Like the president, Giuliani repeatedly fell back on the argument that “collusion is not a crime.” Asked about Cohen providing evidence of contacts between Russia and the Trump campaign, the former New York city mayor said, “I know that collusion is not a crime. It was over with by the time of the election.” 

As Jonathan Chait notes in New York, the oft-repeated refrain “collusion is not a crime” is a bit of misdirection. “The Trumpian mantra, ‘collusion is not a crime,’ is a misleading legalism,” Chait observes. “Think of ‘collusion’ and ‘crimes’ as two large circles in a Venn diagram with a small overlap. Trump is being investigated for many crimes, and his campaign obviously colluded with Russia in multiple ways. Some of the alleged crimes, the overlapping portion of the Venn diagram, involve cooperating with the Russian election intervention.” 

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Michael Flynn’s associates indicted in a Turkey lobbying case that casts a shadow on Trump’s foreign policy.

The New York Times is reporting that two former associates of former national security advisor Michael Flynn have been indicted in a case involving undisclosed lobbying efforts to return an American permanent resident, Fethullah Gulen, to Turkey. Gulen is a rival to Turkish President Recep Tayyip Erdogan, and the attempted extradition is widely viewed as a political act.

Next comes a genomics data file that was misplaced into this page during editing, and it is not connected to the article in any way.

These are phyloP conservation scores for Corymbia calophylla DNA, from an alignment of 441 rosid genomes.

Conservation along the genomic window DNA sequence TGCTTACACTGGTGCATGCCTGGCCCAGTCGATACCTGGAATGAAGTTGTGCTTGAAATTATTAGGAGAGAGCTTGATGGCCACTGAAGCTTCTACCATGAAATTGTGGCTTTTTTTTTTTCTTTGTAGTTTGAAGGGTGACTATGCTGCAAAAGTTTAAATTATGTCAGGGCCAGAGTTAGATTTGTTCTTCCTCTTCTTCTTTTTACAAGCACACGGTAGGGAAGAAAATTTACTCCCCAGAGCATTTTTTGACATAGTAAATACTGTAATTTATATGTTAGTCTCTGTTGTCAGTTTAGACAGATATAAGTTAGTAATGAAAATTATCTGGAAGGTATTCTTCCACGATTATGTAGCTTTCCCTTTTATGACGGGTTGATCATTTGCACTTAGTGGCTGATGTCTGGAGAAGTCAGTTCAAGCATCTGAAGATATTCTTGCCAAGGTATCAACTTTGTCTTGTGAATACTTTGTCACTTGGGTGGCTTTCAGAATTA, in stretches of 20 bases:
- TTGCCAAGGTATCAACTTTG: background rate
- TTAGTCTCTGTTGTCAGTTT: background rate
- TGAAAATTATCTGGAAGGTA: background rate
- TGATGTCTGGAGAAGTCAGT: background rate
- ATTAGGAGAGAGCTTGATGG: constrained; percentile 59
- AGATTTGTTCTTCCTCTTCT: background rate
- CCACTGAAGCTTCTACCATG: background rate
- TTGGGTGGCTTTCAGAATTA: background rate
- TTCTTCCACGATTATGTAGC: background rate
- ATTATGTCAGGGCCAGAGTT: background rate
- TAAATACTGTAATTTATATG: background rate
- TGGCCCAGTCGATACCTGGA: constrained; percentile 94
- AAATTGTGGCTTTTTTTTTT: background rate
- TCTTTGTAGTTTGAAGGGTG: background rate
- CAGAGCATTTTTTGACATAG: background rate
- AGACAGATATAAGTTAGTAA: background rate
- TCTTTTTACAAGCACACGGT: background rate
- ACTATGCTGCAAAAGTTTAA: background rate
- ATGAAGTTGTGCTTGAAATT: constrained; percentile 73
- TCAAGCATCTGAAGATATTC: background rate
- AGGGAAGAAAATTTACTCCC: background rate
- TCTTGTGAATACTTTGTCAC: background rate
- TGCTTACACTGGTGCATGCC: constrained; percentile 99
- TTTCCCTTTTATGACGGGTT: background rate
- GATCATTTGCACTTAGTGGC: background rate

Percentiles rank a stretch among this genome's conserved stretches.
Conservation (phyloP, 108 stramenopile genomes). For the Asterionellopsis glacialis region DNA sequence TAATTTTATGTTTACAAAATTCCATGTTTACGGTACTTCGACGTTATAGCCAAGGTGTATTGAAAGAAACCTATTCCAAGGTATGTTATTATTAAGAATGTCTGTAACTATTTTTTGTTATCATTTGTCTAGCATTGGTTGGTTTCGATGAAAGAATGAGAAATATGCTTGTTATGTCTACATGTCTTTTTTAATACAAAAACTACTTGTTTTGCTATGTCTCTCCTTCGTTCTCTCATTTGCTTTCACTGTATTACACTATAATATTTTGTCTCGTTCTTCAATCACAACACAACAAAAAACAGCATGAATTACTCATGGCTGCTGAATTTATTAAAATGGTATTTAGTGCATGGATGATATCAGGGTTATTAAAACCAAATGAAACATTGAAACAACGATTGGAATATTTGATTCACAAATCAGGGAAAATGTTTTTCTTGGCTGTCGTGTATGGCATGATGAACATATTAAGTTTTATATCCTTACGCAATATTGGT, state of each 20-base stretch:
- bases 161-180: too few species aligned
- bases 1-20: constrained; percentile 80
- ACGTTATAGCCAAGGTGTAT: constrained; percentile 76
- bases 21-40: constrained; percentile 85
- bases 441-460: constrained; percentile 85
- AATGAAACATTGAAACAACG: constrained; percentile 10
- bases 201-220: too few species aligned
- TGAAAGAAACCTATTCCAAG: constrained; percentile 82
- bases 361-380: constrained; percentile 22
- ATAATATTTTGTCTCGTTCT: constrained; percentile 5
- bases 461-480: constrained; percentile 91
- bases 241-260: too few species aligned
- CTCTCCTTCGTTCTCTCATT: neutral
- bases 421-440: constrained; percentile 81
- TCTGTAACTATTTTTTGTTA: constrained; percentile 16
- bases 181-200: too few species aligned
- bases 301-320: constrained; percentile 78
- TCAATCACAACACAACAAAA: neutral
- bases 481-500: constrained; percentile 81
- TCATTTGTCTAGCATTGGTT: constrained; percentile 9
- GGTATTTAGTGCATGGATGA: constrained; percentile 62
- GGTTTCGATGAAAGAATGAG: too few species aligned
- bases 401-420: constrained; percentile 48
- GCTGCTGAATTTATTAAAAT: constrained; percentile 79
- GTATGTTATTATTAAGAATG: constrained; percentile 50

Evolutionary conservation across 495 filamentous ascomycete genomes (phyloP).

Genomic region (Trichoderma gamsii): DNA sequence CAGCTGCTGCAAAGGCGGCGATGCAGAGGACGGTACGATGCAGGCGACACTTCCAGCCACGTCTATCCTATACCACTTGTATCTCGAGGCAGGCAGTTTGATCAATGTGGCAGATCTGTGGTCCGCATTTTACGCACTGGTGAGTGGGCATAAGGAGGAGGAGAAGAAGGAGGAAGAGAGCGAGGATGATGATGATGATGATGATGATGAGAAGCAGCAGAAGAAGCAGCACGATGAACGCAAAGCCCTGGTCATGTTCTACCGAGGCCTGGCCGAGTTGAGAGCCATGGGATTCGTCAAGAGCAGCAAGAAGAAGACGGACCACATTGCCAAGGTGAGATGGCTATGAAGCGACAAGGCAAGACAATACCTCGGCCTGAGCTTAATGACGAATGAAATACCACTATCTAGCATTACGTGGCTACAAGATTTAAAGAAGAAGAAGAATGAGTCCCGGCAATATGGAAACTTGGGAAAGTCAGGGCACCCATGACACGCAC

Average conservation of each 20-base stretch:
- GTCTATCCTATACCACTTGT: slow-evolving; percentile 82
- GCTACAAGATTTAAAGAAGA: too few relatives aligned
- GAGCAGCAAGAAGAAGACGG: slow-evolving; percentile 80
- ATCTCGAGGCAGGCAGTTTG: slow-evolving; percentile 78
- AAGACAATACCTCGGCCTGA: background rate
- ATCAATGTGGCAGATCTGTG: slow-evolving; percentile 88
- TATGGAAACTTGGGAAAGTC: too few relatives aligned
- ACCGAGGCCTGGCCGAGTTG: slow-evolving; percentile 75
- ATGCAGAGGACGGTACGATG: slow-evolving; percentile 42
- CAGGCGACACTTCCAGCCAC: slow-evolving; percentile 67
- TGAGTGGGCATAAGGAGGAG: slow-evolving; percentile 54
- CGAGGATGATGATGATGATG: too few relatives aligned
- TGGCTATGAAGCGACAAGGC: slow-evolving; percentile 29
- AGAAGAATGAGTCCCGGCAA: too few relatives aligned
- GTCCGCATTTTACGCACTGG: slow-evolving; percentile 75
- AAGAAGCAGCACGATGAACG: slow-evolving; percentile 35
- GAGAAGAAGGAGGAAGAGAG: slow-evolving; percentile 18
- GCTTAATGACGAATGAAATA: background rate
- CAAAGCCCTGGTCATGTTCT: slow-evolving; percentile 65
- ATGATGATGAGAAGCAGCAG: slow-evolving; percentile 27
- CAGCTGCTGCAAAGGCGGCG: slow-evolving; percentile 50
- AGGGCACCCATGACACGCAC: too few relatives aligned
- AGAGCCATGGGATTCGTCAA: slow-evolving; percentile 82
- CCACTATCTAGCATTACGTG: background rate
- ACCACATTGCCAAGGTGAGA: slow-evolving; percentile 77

Charges against the two former associates, Bijan Kian and Ekim Alptekin, were unsealed on Monday in an Alexandria, Va., courtroom,” the newspaper reports. “The two men were charged with a conspiracy to violate federal lobbying rules, and Mr. Alptekin also was charged with making false statements to F.B.I. investigators.”

These alleged acts occurred in 2016, before Donald Trump’s election but while Flynn was part of the Trump campaign. In July 2017, The Washington Times reported that Kian was involved in the Trump transition.

The charges come a day after reports that the Turkish Foreign Minister Mevlüt Cavusoglu claimed that Trump administration is still pursuing efforts to extradite Gulen. Both the State Department and the Department of Justice oppose the extradition but it reportedly has support among some White House officials.

In November 2017, The Wall Street Journal reported, “Special Counsel Robert Mueller is investigating former White House national security adviser Mike Flynn’s alleged role in a plan to forcibly remove a Muslim cleric living in the U.S. and deliver him to Turkey in return for millions of dollars, according to people familiar with the investigation.” The alleged kidnapping reportedly would have involved Flynn and his son receiving $15 million for delivering Gulen to Turkey.

Michael Flynn is now a cooperating witness in the Mueller investigation.